According to reports in early June, Syrian authorities claim to have disrupted an attack by radical Syrian Islamists near Ummayad Square in Damascus, possibly targeting government buildings. A team of 10 armed militants allegedly opened fire against a Syrian police patrol around dawn after being spotted in an abandoned building located in the immediate vicinity of Syria’s state-run General Organization of Radio and Television headquarters and other key government buildings, including the Ministry of Defense, Criminal Security Department and Customs Department. The ensuing battle lasted for more than three hours. The militants also used hand grenades during the fight, which left four militants dead. A Syrian security official and a guard at Syrian Television were also killed while others were injured. The remaining six fighters were arrested (al-Hayat, June 3; al-Ahram, June 8).
The incident remains shrouded in mystery. No group has claimed responsibility for the apparent botched operation. Interestingly, Syrian authorities did mention that all of the assailants are Syrians who had once observed a Sufi tradition but have since adopted a radical fundamentalist takfiri worldview (al-Hayat, June 3). These details imply that Syrian intelligence tracked these individuals and may have more information about their origins and background than they are publicizing.
Some local Syrian sources suggest that the botched plot was actually the result of a U.S. and Israeli effort to destabilize Syria by supporting radical Islamist fundamentalists (Tishrin, June 3). Syrian officials did mention that the militants were armed with U.S.-made M-16 semi-automatic rifles, hunting rifles, mobile phones, homemade bombs and detonators. They also wore military camouflage uniforms (al-Jazeera, June 2; al-Hayat, June 3).
Significantly, Syrian sources claim that the captured militants were carrying CDs and cassettes of sermons by Mahmoud al-Aghasi (known as Abu Qaqa), a Syrian with close links to al-Qaeda. His sermons mention a previously unknown group called Ghuraba al-Sham (Strangers of Greater Syria). It is unclear whether Ghuraba al-Sham is another name for Jund al-Sham (Army of Greater Syria), one of an array of obscure Syrian radical groups with alleged ties to al-Qaeda that have been implicated in violence during the last couple of years. Jund al-Sham has also been linked to Mustafa Setmariam Nasar (known as Abu Musab al-Suri), a leading Syrian al-Qaeda member. Abu Qaqa holds a Pakistani passport and is believed to be presently in Chechnya. He has been implicated in facilitating the streams of insurgents and other radicals that reportedly make their way to Iraq through Syrian territory. He is also reported to be linked to the late Abu Musab al-Zarqawi. He has spent time in prison for organizing radical activities in Syria (al-Ahram, June 8; al-Arabiya, June 5).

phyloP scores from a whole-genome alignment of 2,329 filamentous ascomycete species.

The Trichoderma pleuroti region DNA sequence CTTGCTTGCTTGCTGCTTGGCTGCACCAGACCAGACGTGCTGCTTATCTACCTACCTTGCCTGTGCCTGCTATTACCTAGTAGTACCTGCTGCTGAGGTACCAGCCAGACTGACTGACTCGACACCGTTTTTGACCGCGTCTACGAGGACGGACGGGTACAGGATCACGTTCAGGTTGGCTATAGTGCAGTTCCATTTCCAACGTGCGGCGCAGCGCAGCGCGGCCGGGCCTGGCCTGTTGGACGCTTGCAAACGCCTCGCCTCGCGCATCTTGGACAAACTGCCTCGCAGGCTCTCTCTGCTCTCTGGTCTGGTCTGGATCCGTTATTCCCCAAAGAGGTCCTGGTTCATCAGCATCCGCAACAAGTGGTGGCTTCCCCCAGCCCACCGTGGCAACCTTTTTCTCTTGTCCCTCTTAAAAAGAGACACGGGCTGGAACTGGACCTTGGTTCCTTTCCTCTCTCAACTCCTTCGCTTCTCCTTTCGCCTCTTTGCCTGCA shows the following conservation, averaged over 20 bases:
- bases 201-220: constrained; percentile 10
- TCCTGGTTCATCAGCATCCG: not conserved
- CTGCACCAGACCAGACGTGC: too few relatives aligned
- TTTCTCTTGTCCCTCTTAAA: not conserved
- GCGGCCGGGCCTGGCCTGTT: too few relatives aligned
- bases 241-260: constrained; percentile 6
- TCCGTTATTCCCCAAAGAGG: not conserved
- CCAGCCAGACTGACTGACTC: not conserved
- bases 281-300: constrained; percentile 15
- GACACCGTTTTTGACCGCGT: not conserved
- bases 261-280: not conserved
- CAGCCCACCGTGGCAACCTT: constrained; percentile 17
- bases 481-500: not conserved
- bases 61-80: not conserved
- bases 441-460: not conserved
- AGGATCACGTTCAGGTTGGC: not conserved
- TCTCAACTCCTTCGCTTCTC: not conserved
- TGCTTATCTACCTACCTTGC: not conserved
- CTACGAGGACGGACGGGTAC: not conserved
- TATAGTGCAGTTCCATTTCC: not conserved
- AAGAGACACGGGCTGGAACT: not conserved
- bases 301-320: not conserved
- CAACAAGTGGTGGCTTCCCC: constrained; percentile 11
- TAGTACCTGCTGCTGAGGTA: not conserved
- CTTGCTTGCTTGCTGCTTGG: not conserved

Upon cursory examination, this latest incident fits the larger pattern of simmering tensions and increasing violence between Syria’s radical Islamist community and the state. The ongoing insurgency in Iraq is also contributing to the radicalization of Syria’s Islamist opposition. Ongoing efforts by Damascus to stem the flow of insurgents and radicals to Iraq to fight U.S.-led coalition forces and recent reports alleging Syrian intelligence cooperation with Washington, including allegations of Syrian involvement in the detention and torture of al-Qaeda detainees in order to curry favor with Washington in the war on terrorism, is also sure to inflame tensions among Syria’s radical Islamist community.
It is important to differentiate between the different groups in the region bearing the same or similar names, including a distinct organization called Jund al-Sham based in Ain al-Helweh Palestinian refugee camp in Lebanon and another implicated in the 2005 suicide attack in Doha. Tanzim Jund al-Sham (Organization of the Army of Greater Syria), which is implicated in attacks in Syria during the last year, is also believed to be a distinct organization (Terrorism Focus, October 4, 2005; Terrorism Focus, June 24, 2005).